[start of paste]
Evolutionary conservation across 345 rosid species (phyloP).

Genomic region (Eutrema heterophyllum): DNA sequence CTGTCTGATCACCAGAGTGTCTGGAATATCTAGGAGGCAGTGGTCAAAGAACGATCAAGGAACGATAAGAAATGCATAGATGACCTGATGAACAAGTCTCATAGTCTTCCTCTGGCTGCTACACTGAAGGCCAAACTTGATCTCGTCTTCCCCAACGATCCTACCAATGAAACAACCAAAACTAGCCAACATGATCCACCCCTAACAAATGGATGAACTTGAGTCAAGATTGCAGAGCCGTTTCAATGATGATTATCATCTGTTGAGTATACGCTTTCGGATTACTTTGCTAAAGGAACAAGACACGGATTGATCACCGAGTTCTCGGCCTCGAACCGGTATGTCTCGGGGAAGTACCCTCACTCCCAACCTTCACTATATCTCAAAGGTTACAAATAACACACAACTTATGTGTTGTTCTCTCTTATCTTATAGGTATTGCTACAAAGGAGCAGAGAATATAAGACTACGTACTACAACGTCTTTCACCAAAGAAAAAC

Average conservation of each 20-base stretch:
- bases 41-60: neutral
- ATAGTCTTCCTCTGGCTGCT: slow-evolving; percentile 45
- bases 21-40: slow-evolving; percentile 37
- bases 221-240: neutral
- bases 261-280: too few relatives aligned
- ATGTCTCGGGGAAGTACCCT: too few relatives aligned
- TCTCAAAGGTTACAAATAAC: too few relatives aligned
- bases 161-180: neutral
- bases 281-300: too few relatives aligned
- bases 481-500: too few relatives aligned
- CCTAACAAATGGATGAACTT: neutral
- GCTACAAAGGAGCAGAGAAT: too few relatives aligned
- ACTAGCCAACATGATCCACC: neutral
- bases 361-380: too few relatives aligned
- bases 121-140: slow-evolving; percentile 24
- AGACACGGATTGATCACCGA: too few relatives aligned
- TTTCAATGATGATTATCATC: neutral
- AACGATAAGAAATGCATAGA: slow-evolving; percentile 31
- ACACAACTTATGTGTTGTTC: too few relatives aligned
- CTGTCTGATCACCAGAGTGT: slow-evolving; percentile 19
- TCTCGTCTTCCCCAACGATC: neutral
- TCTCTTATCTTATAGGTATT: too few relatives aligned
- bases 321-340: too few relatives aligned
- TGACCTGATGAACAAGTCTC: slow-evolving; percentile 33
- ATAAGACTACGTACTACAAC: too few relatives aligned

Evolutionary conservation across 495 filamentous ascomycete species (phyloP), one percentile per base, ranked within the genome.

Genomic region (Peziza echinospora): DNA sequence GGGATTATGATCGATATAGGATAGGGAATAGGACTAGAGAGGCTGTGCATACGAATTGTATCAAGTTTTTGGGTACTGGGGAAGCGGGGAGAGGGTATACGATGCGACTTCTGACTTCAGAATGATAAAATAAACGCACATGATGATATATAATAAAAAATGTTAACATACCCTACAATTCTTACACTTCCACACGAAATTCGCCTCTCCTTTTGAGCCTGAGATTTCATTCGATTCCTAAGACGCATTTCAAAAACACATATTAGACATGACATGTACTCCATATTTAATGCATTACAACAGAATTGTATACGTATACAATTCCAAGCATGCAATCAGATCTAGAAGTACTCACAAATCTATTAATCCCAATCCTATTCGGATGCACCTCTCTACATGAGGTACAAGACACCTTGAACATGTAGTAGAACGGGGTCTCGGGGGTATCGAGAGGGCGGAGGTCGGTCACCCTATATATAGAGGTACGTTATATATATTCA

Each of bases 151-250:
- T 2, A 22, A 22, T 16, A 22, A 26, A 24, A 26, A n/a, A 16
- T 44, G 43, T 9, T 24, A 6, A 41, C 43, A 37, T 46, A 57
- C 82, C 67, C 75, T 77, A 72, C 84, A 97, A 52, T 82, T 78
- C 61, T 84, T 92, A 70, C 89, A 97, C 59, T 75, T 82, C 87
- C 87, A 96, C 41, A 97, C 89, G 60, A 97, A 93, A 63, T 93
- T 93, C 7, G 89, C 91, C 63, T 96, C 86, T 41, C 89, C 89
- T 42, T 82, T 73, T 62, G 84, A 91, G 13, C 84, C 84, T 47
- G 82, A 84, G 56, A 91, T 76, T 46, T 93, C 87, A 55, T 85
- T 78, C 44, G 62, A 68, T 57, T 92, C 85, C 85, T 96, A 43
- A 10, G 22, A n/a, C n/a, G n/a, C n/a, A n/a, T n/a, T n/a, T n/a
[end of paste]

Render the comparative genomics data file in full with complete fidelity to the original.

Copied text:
Evolutionary conservation across 345 rosid species (phyloP).

Genomic region (Eutrema heterophyllum): DNA sequence CTGTCTGATCACCAGAGTGTCTGGAATATCTAGGAGGCAGTGGTCAAAGAACGATCAAGGAACGATAAGAAATGCATAGATGACCTGATGAACAAGTCTCATAGTCTTCCTCTGGCTGCTACACTGAAGGCCAAACTTGATCTCGTCTTCCCCAACGATCCTACCAATGAAACAACCAAAACTAGCCAACATGATCCACCCCTAACAAATGGATGAACTTGAGTCAAGATTGCAGAGCCGTTTCAATGATGATTATCATCTGTTGAGTATACGCTTTCGGATTACTTTGCTAAAGGAACAAGACACGGATTGATCACCGAGTTCTCGGCCTCGAACCGGTATGTCTCGGGGAAGTACCCTCACTCCCAACCTTCACTATATCTCAAAGGTTACAAATAACACACAACTTATGTGTTGTTCTCTCTTATCTTATAGGTATTGCTACAAAGGAGCAGAGAATATAAGACTACGTACTACAACGTCTTTCACCAAAGAAAAAC

Average conservation of each 20-base stretch:
- bases 41-60: neutral
- ATAGTCTTCCTCTGGCTGCT: slow-evolving; percentile 45
- bases 21-40: slow-evolving; percentile 37
- bases 221-240: neutral
- bases 261-280: too few relatives aligned
- ATGTCTCGGGGAAGTACCCT: too few relatives aligned
- TCTCAAAGGTTACAAATAAC: too few relatives aligned
- bases 161-180: neutral
- bases 281-300: too few relatives aligned
- bases 481-500: too few relatives aligned
- CCTAACAAATGGATGAACTT: neutral
- GCTACAAAGGAGCAGAGAAT: too few relatives aligned
- ACTAGCCAACATGATCCACC: neutral
- bases 361-380: too few relatives aligned
- bases 121-140: slow-evolving; percentile 24
- AGACACGGATTGATCACCGA: too few relatives aligned
- TTTCAATGATGATTATCATC: neutral
- AACGATAAGAAATGCATAGA: slow-evolving; percentile 31
- ACACAACTTATGTGTTGTTC: too few relatives aligned
- CTGTCTGATCACCAGAGTGT: slow-evolving; percentile 19
- TCTCGTCTTCCCCAACGATC: neutral
- TCTCTTATCTTATAGGTATT: too few relatives aligned
- bases 321-340: too few relatives aligned
- TGACCTGATGAACAAGTCTC: slow-evolving; percentile 33
- ATAAGACTACGTACTACAAC: too few relatives aligned

Evolutionary conservation across 495 filamentous ascomycete species (phyloP), one percentile per base, ranked within the genome.

Genomic region (Peziza echinospora): DNA sequence GGGATTATGATCGATATAGGATAGGGAATAGGACTAGAGAGGCTGTGCATACGAATTGTATCAAGTTTTTGGGTACTGGGGAAGCGGGGAGAGGGTATACGATGCGACTTCTGACTTCAGAATGATAAAATAAACGCACATGATGATATATAATAAAAAATGTTAACATACCCTACAATTCTTACACTTCCACACGAAATTCGCCTCTCCTTTTGAGCCTGAGATTTCATTCGATTCCTAAGACGCATTTCAAAAACACATATTAGACATGACATGTACTCCATATTTAATGCATTACAACAGAATTGTATACGTATACAATTCCAAGCATGCAATCAGATCTAGAAGTACTCACAAATCTATTAATCCCAATCCTATTCGGATGCACCTCTCTACATGAGGTACAAGACACCTTGAACATGTAGTAGAACGGGGTCTCGGGGGTATCGAGAGGGCGGAGGTCGGTCACCCTATATATAGAGGTACGTTATATATATTCA

Each of bases 151-250:
- T 2, A 22, A 22, T 16, A 22, A 26, A 24, A 26, A n/a, A 16
- T 44, G 43, T 9, T 24, A 6, A 41, C 43, A 37, T 46, A 57
- C 82, C 67, C 75, T 77, A 72, C 84, A 97, A 52, T 82, T 78
- C 61, T 84, T 92, A 70, C 89, A 97, C 59, T 75, T 82, C 87
- C 87, A 96, C 41, A 97, C 89, G 60, A 97, A 93, A 63, T 93
- T 93, C 7, G 89, C 91, C 63, T 96, C 86, T 41, C 89, C 89
- T 42, T 82, T 73, T 62, G 84, A 91, G 13, C 84, C 84, T 47
- G 82, A 84, G 56, A 91, T 76, T 46, T 93, C 87, A 55, T 85
- T 78, C 44, G 62, A 68, T 57, T 92, C 85, C 85, T 96, A 43
- A 10, G 22, A n/a, C n/a, G n/a, C n/a, A n/a, T n/a, T n/a, T n/a